“And (remember) when your Lord proclaimed, ‘If you are grateful, I will surely increase you (in favor)”
“My formula for greatness in a human being is amor fati : that one wants nothing to be different, not forward, not backward, not in all eternity. Not merely bear what is necessary, still less conceal it…but love it.”
Fire engines from eight nearby towns rushed to the scene. Thomas Edison’s research and production laboratory was in flames. Fueled by strange chemicals in the buildings, they burned in green and yellow, destroying what life meant for Edison.
Hundreds of disheartened employees and onlookers were crowding outside. His son was gaping, appalled by the destruction. With excitement, Edison told his son, “Go get your mother and all her friends. They’ll never see a fire like this again.”
He also calmly told him, “It’s all right, we’ve just got rid of a lot of rubbish.”
You can guess that his losses were more than just “rubbish”. Years of important records, prototypes and research — all of that, completely burned and gone. But that tragedy didn’t break Edison. For him, it was a golden opportunity to start again with a clean slate, only this time, better. The next day, he told a reporter, “I’ve been through a lot of things like this. It prevents a man from being afflicted with ennui.”
If Edison reacted in a different way, say, if he wasted his time beating himself up or pointing fingers at other people who might have been responsible for the fire, what would he have accomplished? — You know it, nothing. Because whatever happened has already happened, right? What can you change?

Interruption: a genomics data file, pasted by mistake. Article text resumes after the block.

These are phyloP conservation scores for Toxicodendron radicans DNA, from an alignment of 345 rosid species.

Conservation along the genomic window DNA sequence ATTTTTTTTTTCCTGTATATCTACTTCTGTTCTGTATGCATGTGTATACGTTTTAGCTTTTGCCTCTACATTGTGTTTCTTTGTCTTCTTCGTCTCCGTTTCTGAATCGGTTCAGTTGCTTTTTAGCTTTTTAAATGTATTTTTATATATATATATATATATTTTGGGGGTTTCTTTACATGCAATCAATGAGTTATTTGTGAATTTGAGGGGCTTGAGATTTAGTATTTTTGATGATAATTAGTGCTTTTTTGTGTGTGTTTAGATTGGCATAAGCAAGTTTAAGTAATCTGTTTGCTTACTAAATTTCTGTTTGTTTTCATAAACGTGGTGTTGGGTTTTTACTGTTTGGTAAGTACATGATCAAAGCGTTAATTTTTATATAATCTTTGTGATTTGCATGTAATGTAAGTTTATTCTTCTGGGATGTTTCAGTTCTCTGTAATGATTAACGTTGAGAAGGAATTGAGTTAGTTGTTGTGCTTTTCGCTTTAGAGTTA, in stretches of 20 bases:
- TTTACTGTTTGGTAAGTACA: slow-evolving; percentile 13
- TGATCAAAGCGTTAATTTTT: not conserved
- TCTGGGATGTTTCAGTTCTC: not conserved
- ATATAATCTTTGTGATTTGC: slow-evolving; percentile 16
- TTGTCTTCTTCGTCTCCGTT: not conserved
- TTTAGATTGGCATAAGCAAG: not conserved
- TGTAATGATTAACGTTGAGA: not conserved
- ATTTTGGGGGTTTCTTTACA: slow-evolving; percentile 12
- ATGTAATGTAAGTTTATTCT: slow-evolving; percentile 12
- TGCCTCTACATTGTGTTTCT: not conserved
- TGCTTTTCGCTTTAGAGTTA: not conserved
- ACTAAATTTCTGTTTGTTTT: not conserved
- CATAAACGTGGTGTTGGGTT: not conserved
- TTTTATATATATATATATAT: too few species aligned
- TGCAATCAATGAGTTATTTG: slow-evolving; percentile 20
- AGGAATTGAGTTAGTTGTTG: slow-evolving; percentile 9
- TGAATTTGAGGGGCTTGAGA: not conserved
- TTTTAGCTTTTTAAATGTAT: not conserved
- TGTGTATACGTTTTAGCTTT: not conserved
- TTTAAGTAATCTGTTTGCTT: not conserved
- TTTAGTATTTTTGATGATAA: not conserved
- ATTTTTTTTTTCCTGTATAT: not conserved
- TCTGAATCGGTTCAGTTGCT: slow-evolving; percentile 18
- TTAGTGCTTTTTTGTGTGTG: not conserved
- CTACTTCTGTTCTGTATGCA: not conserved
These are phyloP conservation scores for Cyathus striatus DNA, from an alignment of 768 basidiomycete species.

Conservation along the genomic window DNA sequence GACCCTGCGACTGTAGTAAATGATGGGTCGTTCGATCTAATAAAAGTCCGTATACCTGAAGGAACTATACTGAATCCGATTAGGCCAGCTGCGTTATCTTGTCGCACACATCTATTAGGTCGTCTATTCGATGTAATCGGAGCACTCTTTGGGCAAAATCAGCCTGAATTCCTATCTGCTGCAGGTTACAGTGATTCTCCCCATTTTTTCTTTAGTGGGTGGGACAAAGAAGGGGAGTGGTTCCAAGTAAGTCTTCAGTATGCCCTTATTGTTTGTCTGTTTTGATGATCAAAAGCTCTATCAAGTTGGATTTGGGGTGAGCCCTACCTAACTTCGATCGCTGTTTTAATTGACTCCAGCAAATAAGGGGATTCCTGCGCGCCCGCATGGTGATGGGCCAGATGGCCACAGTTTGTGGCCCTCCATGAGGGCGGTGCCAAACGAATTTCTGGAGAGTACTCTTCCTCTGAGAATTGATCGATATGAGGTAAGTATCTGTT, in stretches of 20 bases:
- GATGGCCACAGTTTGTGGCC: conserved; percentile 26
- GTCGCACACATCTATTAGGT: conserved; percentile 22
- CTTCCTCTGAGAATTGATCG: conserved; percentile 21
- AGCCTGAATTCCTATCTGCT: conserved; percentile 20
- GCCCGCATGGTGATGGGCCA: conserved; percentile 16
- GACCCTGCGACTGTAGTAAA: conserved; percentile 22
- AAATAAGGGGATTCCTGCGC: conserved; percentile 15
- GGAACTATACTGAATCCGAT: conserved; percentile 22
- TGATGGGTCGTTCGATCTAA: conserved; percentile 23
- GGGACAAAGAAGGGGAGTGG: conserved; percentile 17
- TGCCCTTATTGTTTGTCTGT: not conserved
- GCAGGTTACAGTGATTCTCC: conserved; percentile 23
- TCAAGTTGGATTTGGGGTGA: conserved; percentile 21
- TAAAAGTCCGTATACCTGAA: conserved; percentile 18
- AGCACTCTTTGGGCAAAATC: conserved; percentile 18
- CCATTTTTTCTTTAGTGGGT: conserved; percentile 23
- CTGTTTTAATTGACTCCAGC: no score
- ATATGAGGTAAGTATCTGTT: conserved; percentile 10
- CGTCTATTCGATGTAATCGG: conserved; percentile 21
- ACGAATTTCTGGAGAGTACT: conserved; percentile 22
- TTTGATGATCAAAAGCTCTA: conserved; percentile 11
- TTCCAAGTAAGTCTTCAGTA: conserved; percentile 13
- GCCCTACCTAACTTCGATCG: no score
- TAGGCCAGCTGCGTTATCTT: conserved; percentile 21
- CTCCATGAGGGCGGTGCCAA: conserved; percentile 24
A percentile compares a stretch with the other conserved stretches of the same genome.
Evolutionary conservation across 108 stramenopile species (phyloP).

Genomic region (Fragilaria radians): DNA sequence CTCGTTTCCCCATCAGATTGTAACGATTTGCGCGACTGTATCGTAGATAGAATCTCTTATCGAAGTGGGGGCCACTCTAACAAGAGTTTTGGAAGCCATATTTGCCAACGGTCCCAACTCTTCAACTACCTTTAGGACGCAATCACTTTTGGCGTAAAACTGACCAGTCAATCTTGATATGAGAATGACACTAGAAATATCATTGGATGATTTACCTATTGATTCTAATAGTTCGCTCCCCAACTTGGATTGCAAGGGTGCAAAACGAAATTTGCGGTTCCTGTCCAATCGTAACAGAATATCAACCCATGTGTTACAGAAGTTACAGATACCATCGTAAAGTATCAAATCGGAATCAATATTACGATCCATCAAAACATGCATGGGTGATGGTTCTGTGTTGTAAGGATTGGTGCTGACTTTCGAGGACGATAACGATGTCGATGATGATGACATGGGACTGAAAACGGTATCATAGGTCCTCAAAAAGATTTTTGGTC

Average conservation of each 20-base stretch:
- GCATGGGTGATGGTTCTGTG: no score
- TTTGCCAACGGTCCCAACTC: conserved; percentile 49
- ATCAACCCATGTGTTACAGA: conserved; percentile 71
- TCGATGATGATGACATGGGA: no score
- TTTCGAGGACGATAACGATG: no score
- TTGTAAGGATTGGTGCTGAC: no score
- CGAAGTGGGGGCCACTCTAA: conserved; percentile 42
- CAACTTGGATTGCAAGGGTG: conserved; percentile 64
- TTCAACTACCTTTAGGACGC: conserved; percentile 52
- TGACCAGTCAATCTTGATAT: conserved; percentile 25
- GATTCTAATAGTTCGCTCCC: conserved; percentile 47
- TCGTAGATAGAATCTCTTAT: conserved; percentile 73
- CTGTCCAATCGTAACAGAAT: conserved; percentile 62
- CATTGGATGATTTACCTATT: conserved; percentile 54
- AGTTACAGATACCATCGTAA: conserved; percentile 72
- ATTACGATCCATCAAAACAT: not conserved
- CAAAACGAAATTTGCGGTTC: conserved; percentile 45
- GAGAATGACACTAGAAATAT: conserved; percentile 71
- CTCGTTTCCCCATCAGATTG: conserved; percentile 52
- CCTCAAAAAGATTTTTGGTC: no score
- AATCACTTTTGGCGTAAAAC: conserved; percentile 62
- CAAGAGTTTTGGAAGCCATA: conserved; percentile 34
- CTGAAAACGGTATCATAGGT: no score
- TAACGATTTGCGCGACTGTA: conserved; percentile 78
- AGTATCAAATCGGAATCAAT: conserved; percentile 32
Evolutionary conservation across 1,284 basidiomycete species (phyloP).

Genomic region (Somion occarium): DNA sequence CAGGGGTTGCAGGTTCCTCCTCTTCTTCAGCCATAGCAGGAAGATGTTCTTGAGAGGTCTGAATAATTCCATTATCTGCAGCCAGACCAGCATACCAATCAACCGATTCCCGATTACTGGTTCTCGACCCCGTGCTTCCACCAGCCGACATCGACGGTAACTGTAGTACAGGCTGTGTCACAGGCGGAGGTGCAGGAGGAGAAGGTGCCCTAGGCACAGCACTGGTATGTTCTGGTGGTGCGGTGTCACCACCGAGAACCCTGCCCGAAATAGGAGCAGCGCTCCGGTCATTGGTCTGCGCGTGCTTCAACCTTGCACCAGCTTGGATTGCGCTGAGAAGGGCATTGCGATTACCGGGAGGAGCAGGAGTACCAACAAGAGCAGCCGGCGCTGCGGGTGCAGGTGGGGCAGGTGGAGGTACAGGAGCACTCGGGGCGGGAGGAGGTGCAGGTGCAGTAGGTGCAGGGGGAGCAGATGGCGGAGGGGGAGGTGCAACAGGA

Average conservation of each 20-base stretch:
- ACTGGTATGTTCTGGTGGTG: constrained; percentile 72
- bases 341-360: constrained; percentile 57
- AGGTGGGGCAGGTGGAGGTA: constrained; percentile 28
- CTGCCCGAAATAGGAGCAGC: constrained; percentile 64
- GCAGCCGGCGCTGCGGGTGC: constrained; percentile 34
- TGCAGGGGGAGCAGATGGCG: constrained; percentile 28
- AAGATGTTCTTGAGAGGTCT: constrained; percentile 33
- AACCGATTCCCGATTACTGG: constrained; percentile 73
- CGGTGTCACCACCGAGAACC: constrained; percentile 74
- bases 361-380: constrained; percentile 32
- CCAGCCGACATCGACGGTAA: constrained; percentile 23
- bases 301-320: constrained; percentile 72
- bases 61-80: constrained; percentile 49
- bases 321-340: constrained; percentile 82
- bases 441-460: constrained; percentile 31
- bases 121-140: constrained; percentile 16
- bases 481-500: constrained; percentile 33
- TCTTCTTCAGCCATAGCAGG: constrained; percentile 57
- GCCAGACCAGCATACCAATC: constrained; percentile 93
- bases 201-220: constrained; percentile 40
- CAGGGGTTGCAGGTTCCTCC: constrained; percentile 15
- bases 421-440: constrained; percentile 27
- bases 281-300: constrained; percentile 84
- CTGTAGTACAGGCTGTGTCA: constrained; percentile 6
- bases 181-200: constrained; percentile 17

But look at yourself, when you’re in a difficult situation, what do you do? — lock yourself up in your room, sleep in, party, all to pretend that your problem doesn’t exist, or to wait for them to “disappear”.
Whatever your problem is right now, it must be good for something. The German philosopher Friedrich Nietzsche had a concept that he was obsessed with, one that he called his “formula for greatness”. It’s amor fati, which means “love of fate”. It means that you’re not fighting or complaining about what happens in your life — you calmly embrace it, benefit from it, and love it. You’re not wishing things were in a different way, or your way. Instead, you put your faith in nature, in God, and you let it all play out.
There’s a quote by Alan Watts where he said that “To have faith is to trust yourself to the water. If you try and grab hold of the water, you will sink and drown. Instead, you relax and you float.”
Think of everything that happens, everything that has happened, even your past mistakes — as being ordered. As if someone had very carefully measured them and cut them according to your best fit. That they are meant to happen, specially for you — You wouldn’t fight that, would you?
Because the thing is, we’re limited in seeing only one side of an event. We can’t see the whole picture, and the significance an event brings in the long run. One of Allah’s names mentioned in the Qur’an is Al-Latif — the Subtle One. In the utmost beautiful way, Allah has a plan, and His plan is always for your good. Even the people who have done you harm — they don’t know that they’re part of His plan. Even you don’t realize that His plan is unfolding now, right at this instant.
There is one thing that we can do now, which is to turn a difficult situation, even the simplest ones, into our advantage. Stuck waiting? — Great, it’s a good time to read a book or check out an article or two on your phone. Someone gives you a hard time? — Then he’s a good example of a person that you wouldn’t want yourself to be like. A computer glitch swallows up your work? — Okay, you can start not just a new draft, but a better one.